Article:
Rocket League surprised many recently after developer Psyonix announced their plans to make the game free-to-play. This move has left many wondering how this will affect the games’ community and whether we will see a rise in new teams due to increased availability.
With the move to free-to-play, there has been quite a spike in the Twitch views for the game. In March, the game was reported to have hit a peak of 119,000 gamers online on consoles, and another 72,000 players being active through Steam. In previous months, there have been less than 100,000 gamers online on consoles and 50,000 on steam. In the first month alone, this is nearly a 20% rise in popularity, which proves that the game has only begun to pick up steam.
Rocket League’s success is very well known, and in part, this is due to the game’s mechanics. I mean, it’s a game where we man future-cyber rocket-powered cars in order to play soccer; what’s there not to love? However, we also have to give some credit to the pro players who’ve kept that popularity steady throughout the game’s five-year run. The Rocket League community has been a proud, albeit tiny one, and for that, we have figureheads like top player JSTN to thank.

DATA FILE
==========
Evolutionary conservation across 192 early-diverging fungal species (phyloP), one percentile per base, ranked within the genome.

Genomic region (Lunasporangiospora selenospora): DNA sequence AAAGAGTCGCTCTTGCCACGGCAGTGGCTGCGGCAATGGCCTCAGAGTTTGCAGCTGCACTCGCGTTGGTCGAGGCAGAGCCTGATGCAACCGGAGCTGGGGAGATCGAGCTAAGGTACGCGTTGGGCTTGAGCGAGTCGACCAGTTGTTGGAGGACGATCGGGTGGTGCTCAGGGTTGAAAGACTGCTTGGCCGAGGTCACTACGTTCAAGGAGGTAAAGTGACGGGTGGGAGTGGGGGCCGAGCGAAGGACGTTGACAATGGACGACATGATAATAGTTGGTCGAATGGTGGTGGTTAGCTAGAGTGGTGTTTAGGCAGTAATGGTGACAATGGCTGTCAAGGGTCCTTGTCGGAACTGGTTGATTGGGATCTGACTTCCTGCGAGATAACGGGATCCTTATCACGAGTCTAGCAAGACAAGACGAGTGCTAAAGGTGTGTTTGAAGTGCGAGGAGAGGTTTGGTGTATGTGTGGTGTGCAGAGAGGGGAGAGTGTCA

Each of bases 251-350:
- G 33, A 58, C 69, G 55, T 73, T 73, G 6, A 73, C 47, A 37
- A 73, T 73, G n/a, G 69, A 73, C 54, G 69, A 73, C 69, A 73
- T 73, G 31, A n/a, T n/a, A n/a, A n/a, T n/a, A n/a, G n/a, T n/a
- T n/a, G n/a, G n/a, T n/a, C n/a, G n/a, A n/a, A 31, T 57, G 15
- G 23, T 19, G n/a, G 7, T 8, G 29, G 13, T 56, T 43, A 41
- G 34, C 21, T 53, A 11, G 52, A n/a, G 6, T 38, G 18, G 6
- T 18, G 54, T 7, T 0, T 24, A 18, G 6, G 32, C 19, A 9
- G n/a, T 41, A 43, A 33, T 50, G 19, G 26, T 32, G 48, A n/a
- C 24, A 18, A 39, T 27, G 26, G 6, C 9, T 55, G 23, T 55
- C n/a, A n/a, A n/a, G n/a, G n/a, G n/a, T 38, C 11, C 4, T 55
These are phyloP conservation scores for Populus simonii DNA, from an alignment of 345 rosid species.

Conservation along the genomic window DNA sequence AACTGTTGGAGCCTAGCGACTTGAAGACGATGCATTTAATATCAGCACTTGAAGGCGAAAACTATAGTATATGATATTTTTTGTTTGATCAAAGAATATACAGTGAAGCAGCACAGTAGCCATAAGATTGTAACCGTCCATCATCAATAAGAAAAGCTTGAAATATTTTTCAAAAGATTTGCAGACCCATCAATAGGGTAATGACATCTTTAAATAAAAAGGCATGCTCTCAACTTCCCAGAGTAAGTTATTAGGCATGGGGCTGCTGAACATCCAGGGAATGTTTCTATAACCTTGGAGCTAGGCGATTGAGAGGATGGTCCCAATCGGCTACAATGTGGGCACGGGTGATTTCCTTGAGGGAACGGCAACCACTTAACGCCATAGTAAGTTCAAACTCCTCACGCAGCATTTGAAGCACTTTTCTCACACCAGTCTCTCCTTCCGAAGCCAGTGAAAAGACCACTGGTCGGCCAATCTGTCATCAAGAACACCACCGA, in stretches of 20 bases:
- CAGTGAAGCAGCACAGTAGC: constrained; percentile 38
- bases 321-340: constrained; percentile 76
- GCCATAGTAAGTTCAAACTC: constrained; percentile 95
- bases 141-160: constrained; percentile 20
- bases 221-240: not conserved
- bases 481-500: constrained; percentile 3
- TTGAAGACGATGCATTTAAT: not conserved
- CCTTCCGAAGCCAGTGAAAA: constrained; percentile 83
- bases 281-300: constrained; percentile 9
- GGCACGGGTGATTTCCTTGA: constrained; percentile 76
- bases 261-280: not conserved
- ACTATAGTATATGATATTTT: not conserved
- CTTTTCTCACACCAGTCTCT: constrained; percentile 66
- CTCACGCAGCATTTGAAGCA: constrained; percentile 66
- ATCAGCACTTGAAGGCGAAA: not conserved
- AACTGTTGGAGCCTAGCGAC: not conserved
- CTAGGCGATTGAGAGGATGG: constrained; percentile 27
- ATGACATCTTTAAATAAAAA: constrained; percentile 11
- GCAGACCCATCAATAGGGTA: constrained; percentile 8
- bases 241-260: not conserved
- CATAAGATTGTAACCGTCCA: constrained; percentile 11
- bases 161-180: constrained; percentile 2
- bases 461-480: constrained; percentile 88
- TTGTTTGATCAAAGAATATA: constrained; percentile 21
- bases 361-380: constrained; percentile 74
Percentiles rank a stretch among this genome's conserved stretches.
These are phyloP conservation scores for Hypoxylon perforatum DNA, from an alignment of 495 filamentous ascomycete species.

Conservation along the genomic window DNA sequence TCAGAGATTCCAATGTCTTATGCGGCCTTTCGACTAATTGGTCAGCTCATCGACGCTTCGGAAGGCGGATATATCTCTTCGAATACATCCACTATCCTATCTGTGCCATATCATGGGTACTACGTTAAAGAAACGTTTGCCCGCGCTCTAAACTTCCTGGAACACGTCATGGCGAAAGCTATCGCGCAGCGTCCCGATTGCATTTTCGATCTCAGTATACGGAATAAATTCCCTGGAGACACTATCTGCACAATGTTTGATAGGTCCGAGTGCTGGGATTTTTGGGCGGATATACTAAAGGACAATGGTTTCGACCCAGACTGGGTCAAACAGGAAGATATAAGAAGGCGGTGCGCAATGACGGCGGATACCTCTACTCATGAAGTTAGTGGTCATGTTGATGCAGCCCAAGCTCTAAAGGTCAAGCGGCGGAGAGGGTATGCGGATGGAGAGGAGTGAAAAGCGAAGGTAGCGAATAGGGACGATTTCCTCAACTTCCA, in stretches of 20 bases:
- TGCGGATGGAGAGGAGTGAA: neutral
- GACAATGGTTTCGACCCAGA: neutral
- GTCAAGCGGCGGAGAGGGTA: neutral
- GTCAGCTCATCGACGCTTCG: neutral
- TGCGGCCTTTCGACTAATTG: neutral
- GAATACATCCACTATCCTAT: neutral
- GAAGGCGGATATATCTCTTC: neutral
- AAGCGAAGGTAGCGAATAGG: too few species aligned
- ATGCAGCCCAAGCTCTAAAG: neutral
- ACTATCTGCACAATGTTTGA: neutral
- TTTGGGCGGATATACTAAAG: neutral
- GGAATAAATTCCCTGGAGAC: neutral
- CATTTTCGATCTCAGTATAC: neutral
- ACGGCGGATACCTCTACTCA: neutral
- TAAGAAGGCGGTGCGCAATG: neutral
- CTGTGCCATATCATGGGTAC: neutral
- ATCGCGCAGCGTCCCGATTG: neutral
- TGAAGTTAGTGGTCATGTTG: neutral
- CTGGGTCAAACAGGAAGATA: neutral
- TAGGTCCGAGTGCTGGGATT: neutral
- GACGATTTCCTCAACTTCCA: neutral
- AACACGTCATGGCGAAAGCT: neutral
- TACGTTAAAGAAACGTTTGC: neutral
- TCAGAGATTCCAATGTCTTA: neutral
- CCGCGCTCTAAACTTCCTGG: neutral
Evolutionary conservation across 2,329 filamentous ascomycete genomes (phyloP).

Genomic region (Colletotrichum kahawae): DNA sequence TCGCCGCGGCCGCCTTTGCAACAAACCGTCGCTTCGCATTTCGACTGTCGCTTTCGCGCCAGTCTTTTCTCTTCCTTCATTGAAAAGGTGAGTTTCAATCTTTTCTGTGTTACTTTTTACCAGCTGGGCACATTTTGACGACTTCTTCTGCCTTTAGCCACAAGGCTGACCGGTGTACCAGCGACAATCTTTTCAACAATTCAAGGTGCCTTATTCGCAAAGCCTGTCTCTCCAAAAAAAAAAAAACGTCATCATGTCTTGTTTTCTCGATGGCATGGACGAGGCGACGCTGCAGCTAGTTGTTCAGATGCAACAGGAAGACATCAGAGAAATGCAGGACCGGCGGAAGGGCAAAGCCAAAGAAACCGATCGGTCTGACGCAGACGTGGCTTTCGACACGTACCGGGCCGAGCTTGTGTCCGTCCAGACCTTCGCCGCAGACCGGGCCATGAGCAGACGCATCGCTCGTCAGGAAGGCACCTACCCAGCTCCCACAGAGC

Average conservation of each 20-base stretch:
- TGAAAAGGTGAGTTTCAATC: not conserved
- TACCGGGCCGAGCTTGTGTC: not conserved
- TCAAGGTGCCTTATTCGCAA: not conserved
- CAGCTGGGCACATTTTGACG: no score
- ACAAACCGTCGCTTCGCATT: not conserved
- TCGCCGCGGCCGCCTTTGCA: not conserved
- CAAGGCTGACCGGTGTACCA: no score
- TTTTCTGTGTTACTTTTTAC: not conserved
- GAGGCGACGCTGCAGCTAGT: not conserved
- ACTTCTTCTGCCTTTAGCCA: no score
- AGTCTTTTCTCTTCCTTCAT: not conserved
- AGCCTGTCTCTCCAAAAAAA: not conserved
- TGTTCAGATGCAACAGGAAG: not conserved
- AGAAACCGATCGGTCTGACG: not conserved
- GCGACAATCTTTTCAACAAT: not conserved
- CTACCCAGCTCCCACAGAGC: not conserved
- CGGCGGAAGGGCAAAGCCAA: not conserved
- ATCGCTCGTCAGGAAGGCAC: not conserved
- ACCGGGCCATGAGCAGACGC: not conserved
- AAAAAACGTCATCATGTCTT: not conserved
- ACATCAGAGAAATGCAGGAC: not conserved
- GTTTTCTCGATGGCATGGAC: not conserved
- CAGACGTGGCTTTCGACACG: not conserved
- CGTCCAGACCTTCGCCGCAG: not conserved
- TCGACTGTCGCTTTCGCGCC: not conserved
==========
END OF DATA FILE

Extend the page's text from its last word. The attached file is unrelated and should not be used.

However, now that the game is free-to-play, the door to entry has been completely taken off its hinges. As more players flood into the game, we may see a rise not only in overall player count, but in overall pro players as well. As new players begin to find their groove, fans have found themselves asking, “will we soon welcome a new era of the game?”
Others are less optimistic. The game is only going to be free through the Epic Games launcher, which means that a huge audience that would try the game otherwise still won’t have access to all the Rocket League goodness available. Though pricing has now become a non-factor, marketability and brand recognition have taken its place. Will would-be fans be able to even find the game through its new Epic Games hiding spot?
The future is still uncertain. While Rocket League could easily continue its upwards trend of new players, the move to the Epic Games launcher might also mitigate the game to the far-reaches of grassroots discord communities. That being said, I wouldn’t be surprised if the next time a qualifier rolled around, we saw some new teams that wanted their own slice of the pie. Goodbye experience, hello fresh blood.